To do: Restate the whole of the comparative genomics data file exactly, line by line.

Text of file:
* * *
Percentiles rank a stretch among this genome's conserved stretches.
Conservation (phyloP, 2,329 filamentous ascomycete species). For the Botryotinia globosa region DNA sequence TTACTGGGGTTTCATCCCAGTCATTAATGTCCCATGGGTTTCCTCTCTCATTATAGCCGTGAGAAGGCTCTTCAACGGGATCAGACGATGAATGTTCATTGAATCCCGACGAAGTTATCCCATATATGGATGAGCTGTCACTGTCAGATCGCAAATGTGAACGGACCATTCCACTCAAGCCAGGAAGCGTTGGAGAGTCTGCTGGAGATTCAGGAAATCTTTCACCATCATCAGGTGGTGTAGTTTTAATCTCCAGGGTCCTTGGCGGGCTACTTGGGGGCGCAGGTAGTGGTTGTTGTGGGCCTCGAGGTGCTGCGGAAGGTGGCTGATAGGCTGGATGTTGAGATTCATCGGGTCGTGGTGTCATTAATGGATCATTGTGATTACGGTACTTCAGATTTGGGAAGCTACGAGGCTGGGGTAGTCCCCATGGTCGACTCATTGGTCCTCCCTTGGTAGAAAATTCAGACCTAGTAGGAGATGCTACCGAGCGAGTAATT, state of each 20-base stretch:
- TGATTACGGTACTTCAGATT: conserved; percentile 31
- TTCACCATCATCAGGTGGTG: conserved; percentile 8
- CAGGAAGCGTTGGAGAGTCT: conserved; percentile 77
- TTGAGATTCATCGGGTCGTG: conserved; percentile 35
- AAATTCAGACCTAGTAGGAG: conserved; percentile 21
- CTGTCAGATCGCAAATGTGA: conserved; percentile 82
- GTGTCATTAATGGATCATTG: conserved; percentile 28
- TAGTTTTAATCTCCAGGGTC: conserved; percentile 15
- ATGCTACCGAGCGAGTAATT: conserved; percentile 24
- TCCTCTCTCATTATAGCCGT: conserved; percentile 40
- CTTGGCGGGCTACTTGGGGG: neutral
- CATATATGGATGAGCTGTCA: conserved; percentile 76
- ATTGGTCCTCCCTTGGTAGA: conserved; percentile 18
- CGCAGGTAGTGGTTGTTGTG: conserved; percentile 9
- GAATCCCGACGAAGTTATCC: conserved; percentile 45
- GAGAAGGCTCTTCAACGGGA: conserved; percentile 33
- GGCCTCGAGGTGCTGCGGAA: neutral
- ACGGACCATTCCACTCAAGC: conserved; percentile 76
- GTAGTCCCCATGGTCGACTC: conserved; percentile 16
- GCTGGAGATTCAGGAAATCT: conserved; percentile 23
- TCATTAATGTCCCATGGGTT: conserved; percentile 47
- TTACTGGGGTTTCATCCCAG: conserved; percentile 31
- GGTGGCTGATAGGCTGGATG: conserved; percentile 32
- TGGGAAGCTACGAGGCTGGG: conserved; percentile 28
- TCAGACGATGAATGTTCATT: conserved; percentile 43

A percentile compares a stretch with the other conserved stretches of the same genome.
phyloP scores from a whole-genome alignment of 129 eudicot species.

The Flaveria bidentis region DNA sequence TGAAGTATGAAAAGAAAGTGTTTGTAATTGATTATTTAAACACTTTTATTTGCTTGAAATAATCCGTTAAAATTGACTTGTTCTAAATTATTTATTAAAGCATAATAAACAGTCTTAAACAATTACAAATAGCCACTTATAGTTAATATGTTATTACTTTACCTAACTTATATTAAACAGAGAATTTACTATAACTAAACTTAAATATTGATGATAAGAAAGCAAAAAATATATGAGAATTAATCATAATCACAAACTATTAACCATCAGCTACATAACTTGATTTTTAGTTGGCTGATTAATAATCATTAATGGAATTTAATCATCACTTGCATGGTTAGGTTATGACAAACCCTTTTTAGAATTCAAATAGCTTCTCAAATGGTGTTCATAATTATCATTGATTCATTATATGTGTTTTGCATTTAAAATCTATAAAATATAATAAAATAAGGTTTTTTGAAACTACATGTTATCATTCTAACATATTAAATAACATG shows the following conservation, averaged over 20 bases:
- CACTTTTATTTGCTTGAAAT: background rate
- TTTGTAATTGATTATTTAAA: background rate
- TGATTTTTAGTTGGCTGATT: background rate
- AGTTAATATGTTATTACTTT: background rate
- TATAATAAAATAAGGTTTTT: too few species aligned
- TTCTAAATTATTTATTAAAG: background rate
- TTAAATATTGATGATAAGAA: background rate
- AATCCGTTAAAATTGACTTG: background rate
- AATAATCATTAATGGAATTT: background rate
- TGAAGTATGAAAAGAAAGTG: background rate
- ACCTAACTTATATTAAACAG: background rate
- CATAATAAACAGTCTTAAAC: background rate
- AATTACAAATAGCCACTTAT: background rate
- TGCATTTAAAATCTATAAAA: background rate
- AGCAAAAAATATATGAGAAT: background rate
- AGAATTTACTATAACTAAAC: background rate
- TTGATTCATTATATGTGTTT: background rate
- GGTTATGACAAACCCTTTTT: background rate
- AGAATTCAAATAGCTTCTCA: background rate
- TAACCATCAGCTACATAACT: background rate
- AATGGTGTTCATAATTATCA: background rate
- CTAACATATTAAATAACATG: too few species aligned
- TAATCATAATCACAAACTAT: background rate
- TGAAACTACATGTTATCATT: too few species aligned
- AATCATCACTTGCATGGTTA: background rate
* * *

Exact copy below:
Percentiles rank a stretch among this genome's conserved stretches.
Conservation (phyloP, 2,329 filamentous ascomycete species). For the Botryotinia globosa region DNA sequence TTACTGGGGTTTCATCCCAGTCATTAATGTCCCATGGGTTTCCTCTCTCATTATAGCCGTGAGAAGGCTCTTCAACGGGATCAGACGATGAATGTTCATTGAATCCCGACGAAGTTATCCCATATATGGATGAGCTGTCACTGTCAGATCGCAAATGTGAACGGACCATTCCACTCAAGCCAGGAAGCGTTGGAGAGTCTGCTGGAGATTCAGGAAATCTTTCACCATCATCAGGTGGTGTAGTTTTAATCTCCAGGGTCCTTGGCGGGCTACTTGGGGGCGCAGGTAGTGGTTGTTGTGGGCCTCGAGGTGCTGCGGAAGGTGGCTGATAGGCTGGATGTTGAGATTCATCGGGTCGTGGTGTCATTAATGGATCATTGTGATTACGGTACTTCAGATTTGGGAAGCTACGAGGCTGGGGTAGTCCCCATGGTCGACTCATTGGTCCTCCCTTGGTAGAAAATTCAGACCTAGTAGGAGATGCTACCGAGCGAGTAATT, state of each 20-base stretch:
- TGATTACGGTACTTCAGATT: conserved; percentile 31
- TTCACCATCATCAGGTGGTG: conserved; percentile 8
- CAGGAAGCGTTGGAGAGTCT: conserved; percentile 77
- TTGAGATTCATCGGGTCGTG: conserved; percentile 35
- AAATTCAGACCTAGTAGGAG: conserved; percentile 21
- CTGTCAGATCGCAAATGTGA: conserved; percentile 82
- GTGTCATTAATGGATCATTG: conserved; percentile 28
- TAGTTTTAATCTCCAGGGTC: conserved; percentile 15
- ATGCTACCGAGCGAGTAATT: conserved; percentile 24
- TCCTCTCTCATTATAGCCGT: conserved; percentile 40
- CTTGGCGGGCTACTTGGGGG: neutral
- CATATATGGATGAGCTGTCA: conserved; percentile 76
- ATTGGTCCTCCCTTGGTAGA: conserved; percentile 18
- CGCAGGTAGTGGTTGTTGTG: conserved; percentile 9
- GAATCCCGACGAAGTTATCC: conserved; percentile 45
- GAGAAGGCTCTTCAACGGGA: conserved; percentile 33
- GGCCTCGAGGTGCTGCGGAA: neutral
- ACGGACCATTCCACTCAAGC: conserved; percentile 76
- GTAGTCCCCATGGTCGACTC: conserved; percentile 16
- GCTGGAGATTCAGGAAATCT: conserved; percentile 23
- TCATTAATGTCCCATGGGTT: conserved; percentile 47
- TTACTGGGGTTTCATCCCAG: conserved; percentile 31
- GGTGGCTGATAGGCTGGATG: conserved; percentile 32
- TGGGAAGCTACGAGGCTGGG: conserved; percentile 28
- TCAGACGATGAATGTTCATT: conserved; percentile 43

A percentile compares a stretch with the other conserved stretches of the same genome.
phyloP scores from a whole-genome alignment of 129 eudicot species.

The Flaveria bidentis region DNA sequence TGAAGTATGAAAAGAAAGTGTTTGTAATTGATTATTTAAACACTTTTATTTGCTTGAAATAATCCGTTAAAATTGACTTGTTCTAAATTATTTATTAAAGCATAATAAACAGTCTTAAACAATTACAAATAGCCACTTATAGTTAATATGTTATTACTTTACCTAACTTATATTAAACAGAGAATTTACTATAACTAAACTTAAATATTGATGATAAGAAAGCAAAAAATATATGAGAATTAATCATAATCACAAACTATTAACCATCAGCTACATAACTTGATTTTTAGTTGGCTGATTAATAATCATTAATGGAATTTAATCATCACTTGCATGGTTAGGTTATGACAAACCCTTTTTAGAATTCAAATAGCTTCTCAAATGGTGTTCATAATTATCATTGATTCATTATATGTGTTTTGCATTTAAAATCTATAAAATATAATAAAATAAGGTTTTTTGAAACTACATGTTATCATTCTAACATATTAAATAACATG shows the following conservation, averaged over 20 bases:
- CACTTTTATTTGCTTGAAAT: background rate
- TTTGTAATTGATTATTTAAA: background rate
- TGATTTTTAGTTGGCTGATT: background rate
- AGTTAATATGTTATTACTTT: background rate
- TATAATAAAATAAGGTTTTT: too few species aligned
- TTCTAAATTATTTATTAAAG: background rate
- TTAAATATTGATGATAAGAA: background rate
- AATCCGTTAAAATTGACTTG: background rate
- AATAATCATTAATGGAATTT: background rate
- TGAAGTATGAAAAGAAAGTG: background rate
- ACCTAACTTATATTAAACAG: background rate
- CATAATAAACAGTCTTAAAC: background rate
- AATTACAAATAGCCACTTAT: background rate
- TGCATTTAAAATCTATAAAA: background rate
- AGCAAAAAATATATGAGAAT: background rate
- AGAATTTACTATAACTAAAC: background rate
- TTGATTCATTATATGTGTTT: background rate
- GGTTATGACAAACCCTTTTT: background rate
- AGAATTCAAATAGCTTCTCA: background rate
- TAACCATCAGCTACATAACT: background rate
- AATGGTGTTCATAATTATCA: background rate
- CTAACATATTAAATAACATG: too few species aligned
- TAATCATAATCACAAACTAT: background rate
- TGAAACTACATGTTATCATT: too few species aligned
- AATCATCACTTGCATGGTTA: background rate